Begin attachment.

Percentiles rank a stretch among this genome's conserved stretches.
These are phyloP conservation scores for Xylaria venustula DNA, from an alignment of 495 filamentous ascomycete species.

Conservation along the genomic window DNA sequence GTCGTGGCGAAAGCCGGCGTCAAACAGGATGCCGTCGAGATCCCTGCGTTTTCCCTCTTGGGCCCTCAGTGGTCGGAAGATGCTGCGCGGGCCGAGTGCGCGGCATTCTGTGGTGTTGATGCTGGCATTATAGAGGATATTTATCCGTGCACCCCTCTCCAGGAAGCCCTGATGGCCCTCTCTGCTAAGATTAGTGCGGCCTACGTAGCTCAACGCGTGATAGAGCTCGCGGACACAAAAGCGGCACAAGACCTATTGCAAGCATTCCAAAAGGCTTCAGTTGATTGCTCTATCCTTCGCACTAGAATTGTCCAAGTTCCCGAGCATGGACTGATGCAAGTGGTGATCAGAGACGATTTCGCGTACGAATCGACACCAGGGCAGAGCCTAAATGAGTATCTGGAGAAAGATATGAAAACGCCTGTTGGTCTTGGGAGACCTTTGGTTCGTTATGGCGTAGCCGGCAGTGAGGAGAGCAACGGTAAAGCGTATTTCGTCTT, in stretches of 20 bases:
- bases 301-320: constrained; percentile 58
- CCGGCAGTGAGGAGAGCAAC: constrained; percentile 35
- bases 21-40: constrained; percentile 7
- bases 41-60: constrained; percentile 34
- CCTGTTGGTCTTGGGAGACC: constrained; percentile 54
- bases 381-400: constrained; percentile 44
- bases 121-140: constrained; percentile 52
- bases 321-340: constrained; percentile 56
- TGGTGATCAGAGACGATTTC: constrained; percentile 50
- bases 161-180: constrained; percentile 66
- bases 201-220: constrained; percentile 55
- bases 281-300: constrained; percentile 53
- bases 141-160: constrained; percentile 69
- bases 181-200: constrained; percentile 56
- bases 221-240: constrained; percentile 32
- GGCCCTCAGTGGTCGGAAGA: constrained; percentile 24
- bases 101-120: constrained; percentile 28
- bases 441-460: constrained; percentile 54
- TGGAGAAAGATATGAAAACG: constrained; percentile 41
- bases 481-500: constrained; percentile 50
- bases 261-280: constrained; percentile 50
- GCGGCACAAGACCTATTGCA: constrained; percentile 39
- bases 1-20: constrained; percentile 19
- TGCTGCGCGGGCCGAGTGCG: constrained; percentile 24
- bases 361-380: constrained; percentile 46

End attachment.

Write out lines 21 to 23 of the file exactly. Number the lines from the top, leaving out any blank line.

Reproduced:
- bases 441-460: constrained; percentile 54
- TGGAGAAAGATATGAAAACG: constrained; percentile 41
- bases 481-500: constrained; percentile 50